Apple TV+’s medical drama ‘Five Days at Memorial’ centers around the people who get stuck in Memorial Medical Center and LifeCare Hospitals, two hospitals that operate in the same New Orleans building, during Hurricane Katrina and the subsequent flood. Along with many other doctors, Dr. Anna Pou looks after the patients in the hospitals and leads evacuation procedures.
The doctor also gets alleged to have administered lethal doses of morphine and/or other drugs to multiple patients whose dead bodies get discovered several days after the evacuation of the hospital building. Since Anna is one of the central characters of the narrative, the viewers must be wondering whether she is based on a real doctor. Let us answer the same!
Is Dr. Anna Pou Based on a Real Memorial Doctor?
Yes, Dr. Anna Pou is based on a real Memorial doctor. Pou was one of the doctors who worked at the Memorial Medical Center during the five days the hospital building was isolated due to flooding in 2005. She also treated patients in LifeCare during the period. After the discovery of 45 dead bodies at Memorial several days after the evacuation, autopsies were conducted, and morphine was detected in 9 dead bodies of LifeCare patients.
Nearly after a year, in July 2006, Anna Pou, along with two nurses, was arrested and charged with second-degree murder in connection with the death of four of the nine patients. In a 2007 interview with Newsweek, Pou eventually revealed that she administered morphine to nine patients with the knowledge that the medication might hasten their deaths. “The intention was to help the patients that were having pain and sedate the patients who were anxious. That was it,” she said in the interview, adding that she didn’t intend to kill the patients.
During the time, Pou also dismissed the accusations that she euthanized the patients. “I do not believe in euthanasia. I don’t think that it’s anyone’s decision to make when a patient dies. However, what I do believe in is comfort care. And that means that we ensure that they do not suffer pain,” she told Morley Safer for ‘60 Minutes.’ In March 2007, a state grand jury was sworn in to consider Pou’s case. The district attorney’s office prepared a 10-count bill of indictment.
The indictment reportedly comprised one count of second-degree murder of Emmett Everett and nine counts of the lesser conspiracy to commit second-degree murder of each of the nine patients who died in LifeCare Hospitals against Pou and presented in front of the jury. On July 24, 2007, the grand jury decided to not indict the doctor on any of the aforementioned counts. The jury’s decision came after Orleans Parish Coroner Frank Minyard’s classification of the cause of the death of the patients, as per reports, as “undetermined” rather than homicide.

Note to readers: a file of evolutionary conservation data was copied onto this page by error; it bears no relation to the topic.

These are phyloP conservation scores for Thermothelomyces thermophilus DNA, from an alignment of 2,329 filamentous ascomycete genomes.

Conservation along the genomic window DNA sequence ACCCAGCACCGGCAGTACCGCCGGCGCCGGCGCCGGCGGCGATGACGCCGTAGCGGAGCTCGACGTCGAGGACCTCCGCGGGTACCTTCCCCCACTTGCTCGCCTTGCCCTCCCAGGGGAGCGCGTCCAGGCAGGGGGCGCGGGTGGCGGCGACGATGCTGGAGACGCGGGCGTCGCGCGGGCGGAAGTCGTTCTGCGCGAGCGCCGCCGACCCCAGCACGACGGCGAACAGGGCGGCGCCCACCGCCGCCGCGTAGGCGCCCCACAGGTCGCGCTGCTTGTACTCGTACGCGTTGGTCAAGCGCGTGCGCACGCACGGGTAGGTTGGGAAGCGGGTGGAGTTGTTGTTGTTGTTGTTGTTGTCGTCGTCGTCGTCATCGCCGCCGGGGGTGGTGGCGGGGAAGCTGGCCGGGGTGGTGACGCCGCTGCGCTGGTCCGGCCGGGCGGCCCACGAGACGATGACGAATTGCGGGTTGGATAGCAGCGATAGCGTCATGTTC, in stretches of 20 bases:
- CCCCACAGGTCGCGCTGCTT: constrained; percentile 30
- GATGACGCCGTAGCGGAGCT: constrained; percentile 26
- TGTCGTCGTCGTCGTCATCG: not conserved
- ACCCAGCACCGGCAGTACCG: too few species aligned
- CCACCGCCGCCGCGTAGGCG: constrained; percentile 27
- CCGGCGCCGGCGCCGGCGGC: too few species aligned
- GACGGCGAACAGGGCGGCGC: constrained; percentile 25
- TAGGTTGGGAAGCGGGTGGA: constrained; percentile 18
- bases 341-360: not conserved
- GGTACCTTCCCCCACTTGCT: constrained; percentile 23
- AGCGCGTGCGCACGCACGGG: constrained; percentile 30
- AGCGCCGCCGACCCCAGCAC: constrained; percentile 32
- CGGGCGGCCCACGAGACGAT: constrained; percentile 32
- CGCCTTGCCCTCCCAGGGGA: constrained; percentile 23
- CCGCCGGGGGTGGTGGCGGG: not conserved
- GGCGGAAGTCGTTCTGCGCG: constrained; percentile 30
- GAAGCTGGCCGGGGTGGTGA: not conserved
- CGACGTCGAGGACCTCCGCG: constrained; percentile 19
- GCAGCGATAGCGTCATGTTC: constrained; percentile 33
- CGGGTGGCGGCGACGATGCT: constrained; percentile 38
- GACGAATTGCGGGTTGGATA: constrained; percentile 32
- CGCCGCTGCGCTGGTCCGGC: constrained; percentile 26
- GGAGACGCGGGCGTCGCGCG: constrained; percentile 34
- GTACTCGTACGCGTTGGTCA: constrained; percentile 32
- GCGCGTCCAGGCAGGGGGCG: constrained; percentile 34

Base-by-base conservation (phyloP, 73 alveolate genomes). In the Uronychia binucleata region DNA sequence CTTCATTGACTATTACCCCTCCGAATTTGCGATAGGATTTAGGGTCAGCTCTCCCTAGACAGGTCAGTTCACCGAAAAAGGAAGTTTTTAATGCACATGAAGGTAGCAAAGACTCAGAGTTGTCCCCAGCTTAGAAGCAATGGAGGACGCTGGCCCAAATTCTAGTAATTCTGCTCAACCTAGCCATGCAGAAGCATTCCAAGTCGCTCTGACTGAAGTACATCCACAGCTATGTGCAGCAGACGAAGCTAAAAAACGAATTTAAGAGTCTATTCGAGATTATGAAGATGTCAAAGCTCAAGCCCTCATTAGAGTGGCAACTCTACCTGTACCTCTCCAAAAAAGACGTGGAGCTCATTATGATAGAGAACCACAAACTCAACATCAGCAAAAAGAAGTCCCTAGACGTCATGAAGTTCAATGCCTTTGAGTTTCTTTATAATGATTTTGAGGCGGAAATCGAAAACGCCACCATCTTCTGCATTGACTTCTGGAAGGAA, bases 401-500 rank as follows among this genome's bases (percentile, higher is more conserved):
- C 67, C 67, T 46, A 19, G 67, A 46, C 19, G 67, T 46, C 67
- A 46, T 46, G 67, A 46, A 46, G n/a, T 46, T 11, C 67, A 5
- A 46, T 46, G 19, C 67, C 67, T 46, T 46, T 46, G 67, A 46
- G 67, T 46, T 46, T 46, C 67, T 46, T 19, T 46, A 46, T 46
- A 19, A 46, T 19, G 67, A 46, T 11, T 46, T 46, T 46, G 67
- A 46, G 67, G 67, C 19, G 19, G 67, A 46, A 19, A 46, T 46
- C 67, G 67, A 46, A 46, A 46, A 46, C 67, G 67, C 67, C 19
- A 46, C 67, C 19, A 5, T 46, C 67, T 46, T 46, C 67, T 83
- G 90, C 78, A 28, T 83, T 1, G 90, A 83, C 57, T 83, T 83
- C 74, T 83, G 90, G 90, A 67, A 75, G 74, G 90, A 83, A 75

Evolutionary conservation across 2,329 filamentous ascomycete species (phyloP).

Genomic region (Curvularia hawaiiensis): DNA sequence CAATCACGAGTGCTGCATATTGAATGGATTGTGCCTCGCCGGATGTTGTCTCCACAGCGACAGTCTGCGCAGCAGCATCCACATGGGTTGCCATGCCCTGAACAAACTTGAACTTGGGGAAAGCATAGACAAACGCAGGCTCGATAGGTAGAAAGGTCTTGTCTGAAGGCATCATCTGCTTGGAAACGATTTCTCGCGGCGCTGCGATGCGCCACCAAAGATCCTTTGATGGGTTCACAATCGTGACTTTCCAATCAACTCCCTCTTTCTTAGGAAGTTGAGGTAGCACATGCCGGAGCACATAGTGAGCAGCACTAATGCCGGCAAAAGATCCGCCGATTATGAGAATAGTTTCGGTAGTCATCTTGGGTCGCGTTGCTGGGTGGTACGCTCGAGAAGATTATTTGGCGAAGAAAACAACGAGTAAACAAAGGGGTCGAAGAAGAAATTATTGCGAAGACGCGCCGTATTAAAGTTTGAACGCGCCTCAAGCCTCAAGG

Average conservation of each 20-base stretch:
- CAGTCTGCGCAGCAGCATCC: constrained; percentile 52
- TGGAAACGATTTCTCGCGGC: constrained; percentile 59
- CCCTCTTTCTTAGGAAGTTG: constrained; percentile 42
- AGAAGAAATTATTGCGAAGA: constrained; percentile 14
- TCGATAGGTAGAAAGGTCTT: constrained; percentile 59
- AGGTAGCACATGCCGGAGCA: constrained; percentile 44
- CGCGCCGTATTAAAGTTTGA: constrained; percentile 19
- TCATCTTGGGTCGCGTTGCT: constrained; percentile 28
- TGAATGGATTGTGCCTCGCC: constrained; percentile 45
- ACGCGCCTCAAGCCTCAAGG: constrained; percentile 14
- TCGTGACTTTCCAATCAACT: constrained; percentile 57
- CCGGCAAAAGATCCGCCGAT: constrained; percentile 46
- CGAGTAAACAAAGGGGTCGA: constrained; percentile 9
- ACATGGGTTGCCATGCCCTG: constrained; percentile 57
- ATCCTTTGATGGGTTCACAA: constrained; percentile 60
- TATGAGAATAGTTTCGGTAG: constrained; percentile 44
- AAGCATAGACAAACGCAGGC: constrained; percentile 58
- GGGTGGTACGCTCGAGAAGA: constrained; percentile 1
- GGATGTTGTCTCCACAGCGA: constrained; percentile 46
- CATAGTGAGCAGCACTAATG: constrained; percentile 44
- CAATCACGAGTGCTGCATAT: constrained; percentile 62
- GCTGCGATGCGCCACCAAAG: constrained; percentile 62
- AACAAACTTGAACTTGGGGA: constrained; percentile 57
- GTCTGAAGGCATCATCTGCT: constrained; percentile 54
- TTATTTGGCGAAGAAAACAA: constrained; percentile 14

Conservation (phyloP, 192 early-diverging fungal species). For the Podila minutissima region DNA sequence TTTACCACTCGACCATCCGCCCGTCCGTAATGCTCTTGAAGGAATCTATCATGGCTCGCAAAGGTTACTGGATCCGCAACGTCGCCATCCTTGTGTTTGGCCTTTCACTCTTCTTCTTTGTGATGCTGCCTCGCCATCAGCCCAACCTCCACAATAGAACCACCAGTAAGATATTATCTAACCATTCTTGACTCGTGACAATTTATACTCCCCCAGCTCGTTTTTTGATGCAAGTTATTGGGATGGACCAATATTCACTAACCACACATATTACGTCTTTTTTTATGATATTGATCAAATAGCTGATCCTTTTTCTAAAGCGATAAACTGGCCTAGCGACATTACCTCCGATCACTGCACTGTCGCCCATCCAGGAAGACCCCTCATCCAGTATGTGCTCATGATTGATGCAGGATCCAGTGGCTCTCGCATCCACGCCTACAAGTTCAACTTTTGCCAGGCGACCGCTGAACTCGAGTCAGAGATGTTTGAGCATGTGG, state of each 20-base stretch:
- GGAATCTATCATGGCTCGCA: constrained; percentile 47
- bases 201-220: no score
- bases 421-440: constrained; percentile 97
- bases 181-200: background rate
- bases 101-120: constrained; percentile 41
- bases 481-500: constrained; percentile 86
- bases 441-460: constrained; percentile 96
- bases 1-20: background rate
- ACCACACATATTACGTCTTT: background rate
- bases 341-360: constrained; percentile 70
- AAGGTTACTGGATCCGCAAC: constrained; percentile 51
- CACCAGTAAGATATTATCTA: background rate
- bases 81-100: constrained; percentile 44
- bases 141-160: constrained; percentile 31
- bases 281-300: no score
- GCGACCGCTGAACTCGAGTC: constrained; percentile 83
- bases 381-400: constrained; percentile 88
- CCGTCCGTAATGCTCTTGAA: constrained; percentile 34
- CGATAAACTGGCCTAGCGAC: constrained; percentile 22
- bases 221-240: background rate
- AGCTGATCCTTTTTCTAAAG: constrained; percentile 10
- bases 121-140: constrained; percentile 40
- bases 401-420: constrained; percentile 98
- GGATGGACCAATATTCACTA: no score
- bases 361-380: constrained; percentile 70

Where is Dr. Anna Pou Now?
Dr. Anna Pou is currently practicing as a doctor specializing in head and neck surgical oncology in a cancer center located in the city of Covington in St. Tammany Parish, Louisiana. After the jury had declined to indict Pou, charges against her got expunged. About receiving the news concerning the same, Pou said in a press conference that she was “at home with my husband and I fell to my knees and thanked God.”
In 2009, a resolution was passed wherein the State of Louisiana agreed to pay Pou’s legal fees of over $450,000 after the jury’s decision to not indict the doctor. In the years that followed, Pou played an integral part in writing and passing three laws in Louisiana that provide immunity to health care professionals from most civil lawsuits, except cases of willful misconduct, for their work in future disasters that range from hurricanes to pandemic influenza.
Pou has also become a distinguished speaker in the medical field, prominently talking about the role of medical professionals during disasters and ethical considerations of physicians during disasters among many more subjects. In 2021, Pou received a presidential citation from The American Head and Neck Society. Understandably, Dr. Anna Pou has chosen to keep her personal life private, dedicating her social media accounts to sharing fundraisers she believes in.